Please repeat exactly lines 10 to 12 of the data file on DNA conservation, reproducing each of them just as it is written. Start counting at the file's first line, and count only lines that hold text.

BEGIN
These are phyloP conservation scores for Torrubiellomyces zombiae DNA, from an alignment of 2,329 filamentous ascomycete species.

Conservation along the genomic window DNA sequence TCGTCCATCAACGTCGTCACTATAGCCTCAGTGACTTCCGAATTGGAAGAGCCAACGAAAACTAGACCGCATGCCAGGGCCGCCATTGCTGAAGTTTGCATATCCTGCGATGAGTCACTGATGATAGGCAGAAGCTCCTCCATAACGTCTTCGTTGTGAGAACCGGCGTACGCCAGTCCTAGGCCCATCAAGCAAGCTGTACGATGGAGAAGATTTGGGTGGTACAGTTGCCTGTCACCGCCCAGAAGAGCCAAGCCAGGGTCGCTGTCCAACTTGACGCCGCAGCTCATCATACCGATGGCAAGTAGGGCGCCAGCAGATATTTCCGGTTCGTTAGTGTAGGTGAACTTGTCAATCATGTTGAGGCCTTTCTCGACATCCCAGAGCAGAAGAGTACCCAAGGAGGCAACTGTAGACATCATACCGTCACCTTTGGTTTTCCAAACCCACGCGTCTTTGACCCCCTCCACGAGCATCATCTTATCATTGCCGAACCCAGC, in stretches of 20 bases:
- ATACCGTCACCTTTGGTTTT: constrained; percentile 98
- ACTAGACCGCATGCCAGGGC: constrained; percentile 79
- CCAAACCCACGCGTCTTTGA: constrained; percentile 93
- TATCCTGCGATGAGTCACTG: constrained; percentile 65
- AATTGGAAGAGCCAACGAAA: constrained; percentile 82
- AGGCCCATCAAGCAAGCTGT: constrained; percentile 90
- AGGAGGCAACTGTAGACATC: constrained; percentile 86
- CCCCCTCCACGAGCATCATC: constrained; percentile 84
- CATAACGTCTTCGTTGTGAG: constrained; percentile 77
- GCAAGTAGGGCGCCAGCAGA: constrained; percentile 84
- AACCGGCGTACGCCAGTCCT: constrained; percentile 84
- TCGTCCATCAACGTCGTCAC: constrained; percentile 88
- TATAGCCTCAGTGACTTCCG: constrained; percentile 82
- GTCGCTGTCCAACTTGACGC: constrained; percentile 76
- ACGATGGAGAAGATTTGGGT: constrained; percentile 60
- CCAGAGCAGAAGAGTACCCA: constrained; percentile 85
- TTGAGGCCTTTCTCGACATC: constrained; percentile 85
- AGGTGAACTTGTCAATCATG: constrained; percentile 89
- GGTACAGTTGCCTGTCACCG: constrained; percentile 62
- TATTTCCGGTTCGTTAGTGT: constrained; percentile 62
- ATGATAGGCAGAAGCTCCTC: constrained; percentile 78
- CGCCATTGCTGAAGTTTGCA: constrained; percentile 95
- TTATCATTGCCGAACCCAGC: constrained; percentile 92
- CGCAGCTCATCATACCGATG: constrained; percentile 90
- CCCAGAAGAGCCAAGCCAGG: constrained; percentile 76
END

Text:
- CCCCCTCCACGAGCATCATC: constrained; percentile 84
- CATAACGTCTTCGTTGTGAG: constrained; percentile 77
- GCAAGTAGGGCGCCAGCAGA: constrained; percentile 84